Thursday, 4 June 2009

The Ashley Dilemma

I'm not usually that bothered about who gets elected in local elections. Whatever the outcome the same tired old officers run the council with elected members being little more than rubber stamps who get rewarded once a year by being given a few percent of the budget to squabble over and play pork barrel politics. Of course I'd like to see environmental issues being given more weight and so am inclined towards supporting Green candidates, although politically they are too far to the left for my tastes.

However in today's election I am genuinely hopeful that Jon Rogers (above right), the Lib-Dem candidate for Ashley ward, will win through. That is not because he is a Lib-Dem but because he is Jon Rogers. I'm not easily impressed by local politicians but I believe he has genuinely tried to act as a bridge between the concerns of local people and the machinations of local government, making good use of the medium that matters most these days - the Internet. That is surely what councillors are there for, yet few perform that role as energetically and effectively as Jon Rogers.

He is also concerned about environmental matters and takes a particular interest in transport related issues including of course impacts on walking and cycling. He has taken over leadership of the Cycling City project and those involved seem to think he is doing the right thing there in getting some revision of the unrealistic plans adopted by Labour. As noted elsewhere he played a prominent role in defeating the West of England Partnership's plans to turn the Railway Path into a bus route.

It so happens that Ashley is also the ward most likely to be won by the Greens, whose candidate is Daniella Radice (above). I've nothing to say against her but a victory for her would mean Jon Rogers losing, which in my view would be a very sad thing. Jon has proved himself to be an extremely effective councillor and Executive Member whereas Daniella is as yet an unknown quantity. I know that many others take a similar view. We'd like to see more Green councillors but not at the expense of the most effective 'environmentalist' on the council.

Were I an Ashley voter I think I would split my vote - Jon Rogers for local councillor and the Greens for Europe. If you are an Ashley voter please think twice before giving Jon the boot. It really would be a great loss to Bristol.


DonaQixota said...

It seems the Dippycrats are planning to:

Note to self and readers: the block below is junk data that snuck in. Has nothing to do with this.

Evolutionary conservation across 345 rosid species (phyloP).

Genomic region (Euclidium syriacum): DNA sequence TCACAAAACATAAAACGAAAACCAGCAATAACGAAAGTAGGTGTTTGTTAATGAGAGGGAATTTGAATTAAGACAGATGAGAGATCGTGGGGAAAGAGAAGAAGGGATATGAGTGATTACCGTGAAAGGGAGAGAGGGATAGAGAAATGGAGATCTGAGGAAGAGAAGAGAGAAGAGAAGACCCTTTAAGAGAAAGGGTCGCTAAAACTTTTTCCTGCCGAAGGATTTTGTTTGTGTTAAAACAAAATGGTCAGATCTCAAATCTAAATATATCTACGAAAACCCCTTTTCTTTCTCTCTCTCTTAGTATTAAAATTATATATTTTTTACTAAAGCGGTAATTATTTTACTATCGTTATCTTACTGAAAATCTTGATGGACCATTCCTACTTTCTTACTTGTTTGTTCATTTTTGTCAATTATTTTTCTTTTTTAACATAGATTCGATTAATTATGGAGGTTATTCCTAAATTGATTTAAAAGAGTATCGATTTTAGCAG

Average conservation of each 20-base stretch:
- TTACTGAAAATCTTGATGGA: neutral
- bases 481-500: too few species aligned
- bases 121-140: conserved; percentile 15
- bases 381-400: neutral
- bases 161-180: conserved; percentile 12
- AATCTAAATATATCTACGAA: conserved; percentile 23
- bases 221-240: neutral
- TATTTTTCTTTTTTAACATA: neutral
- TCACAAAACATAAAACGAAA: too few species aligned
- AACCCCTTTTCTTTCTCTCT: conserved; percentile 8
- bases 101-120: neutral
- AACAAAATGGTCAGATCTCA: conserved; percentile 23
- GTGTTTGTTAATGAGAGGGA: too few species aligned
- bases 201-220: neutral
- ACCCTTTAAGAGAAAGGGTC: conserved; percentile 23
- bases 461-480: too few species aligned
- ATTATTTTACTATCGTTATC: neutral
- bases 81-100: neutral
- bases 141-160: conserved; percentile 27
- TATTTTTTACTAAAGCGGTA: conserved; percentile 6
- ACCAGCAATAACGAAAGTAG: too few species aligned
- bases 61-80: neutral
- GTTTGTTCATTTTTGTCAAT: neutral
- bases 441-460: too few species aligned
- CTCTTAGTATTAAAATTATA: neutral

"Raise the city's profile nationally and in Europe, and promote firms at the cutting edge of the digital revolution."

Should be some fun here ... capital of this ... capital of that ...

Docsavage said...

well, as has been said everywhere today, now it's time for them to step up. No more excuses.

(this 'digital revolution' nonsense is a bit of misleading. Yes there are plenty of companies out there who strive to genuinely utilise the latest in available technology and should get more support in line with the real benefits they can acheive. I just can't see how Bristol, independant of central government can do very much at all. Most funding is still ruled by the idiotic quangos and regional development teams who frankly couldn't find their arse with both hands.

Sadly my experience of some of the 'digital innovators' in Bristol is one of listening to fools and egos pulling the wool, and dressing up poor, useless ideas and lamebrained schemes in order to fulfill power trips and funding applications. We seem to be plagued in Bristol by those who love to get their mug shots in the local press and media and dress it up as being for the greater good.

Instead I'd urge them to get out and work with the genuine folk in Bristol who work selflessly for their communities and the city, and for those companies who get on with it quietly and effectively.

Chris Hutt said...

Docsavage, what you say about the council's 'digital' aspirations could be said with almost identical words about their aspirations in many other fields, including for example cycling (which I happen to know something about).

The council start off with worthy ambitions but promptly fall prey to all the snake oil salesman who lurk in every field. The genuinely competent who work quietly in the background don't get a look-in. So they end up throwing public money at expensive consultants and misguided, half-baked initiatives.

Can all that be avoided? Perhaps councils should just stick to doing the basics and leave all the aspirational stuff to others.

helen said...

so cos he talks to you on twitter you supported him over the green party. hah nice one.